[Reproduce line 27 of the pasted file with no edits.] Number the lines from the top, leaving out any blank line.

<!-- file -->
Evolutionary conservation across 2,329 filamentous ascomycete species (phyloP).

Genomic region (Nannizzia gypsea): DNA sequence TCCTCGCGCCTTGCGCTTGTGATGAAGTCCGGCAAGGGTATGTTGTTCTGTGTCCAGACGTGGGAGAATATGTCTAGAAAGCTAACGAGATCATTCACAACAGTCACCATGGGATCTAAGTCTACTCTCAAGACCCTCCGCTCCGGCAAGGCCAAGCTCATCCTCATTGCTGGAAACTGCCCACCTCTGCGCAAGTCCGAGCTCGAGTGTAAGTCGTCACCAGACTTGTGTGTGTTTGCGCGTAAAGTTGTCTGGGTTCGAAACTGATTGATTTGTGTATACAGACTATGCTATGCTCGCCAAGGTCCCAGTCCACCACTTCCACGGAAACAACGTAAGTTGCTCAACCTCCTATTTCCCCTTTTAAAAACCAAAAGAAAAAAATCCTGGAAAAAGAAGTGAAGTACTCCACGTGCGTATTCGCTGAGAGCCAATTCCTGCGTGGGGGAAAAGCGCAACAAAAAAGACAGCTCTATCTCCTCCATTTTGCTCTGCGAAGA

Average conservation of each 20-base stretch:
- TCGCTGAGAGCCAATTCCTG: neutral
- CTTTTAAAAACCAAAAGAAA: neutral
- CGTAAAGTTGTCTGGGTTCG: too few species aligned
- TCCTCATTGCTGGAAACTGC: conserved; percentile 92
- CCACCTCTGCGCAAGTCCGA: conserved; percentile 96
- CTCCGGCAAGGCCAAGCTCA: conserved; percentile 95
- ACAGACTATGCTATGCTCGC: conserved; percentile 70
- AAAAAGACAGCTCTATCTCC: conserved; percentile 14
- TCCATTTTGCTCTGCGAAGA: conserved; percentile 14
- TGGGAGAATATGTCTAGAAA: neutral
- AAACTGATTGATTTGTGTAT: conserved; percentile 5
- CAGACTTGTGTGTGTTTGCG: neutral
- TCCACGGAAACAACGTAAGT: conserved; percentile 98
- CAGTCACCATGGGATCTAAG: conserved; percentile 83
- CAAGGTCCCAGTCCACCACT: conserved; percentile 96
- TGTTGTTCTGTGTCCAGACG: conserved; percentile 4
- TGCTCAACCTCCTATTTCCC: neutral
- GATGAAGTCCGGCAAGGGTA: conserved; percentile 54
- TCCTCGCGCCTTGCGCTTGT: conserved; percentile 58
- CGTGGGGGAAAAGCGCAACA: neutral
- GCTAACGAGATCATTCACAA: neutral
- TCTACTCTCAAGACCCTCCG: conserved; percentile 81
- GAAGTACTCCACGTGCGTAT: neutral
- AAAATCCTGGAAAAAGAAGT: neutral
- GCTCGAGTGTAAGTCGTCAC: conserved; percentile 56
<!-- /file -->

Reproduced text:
- AAAATCCTGGAAAAAGAAGT: neutral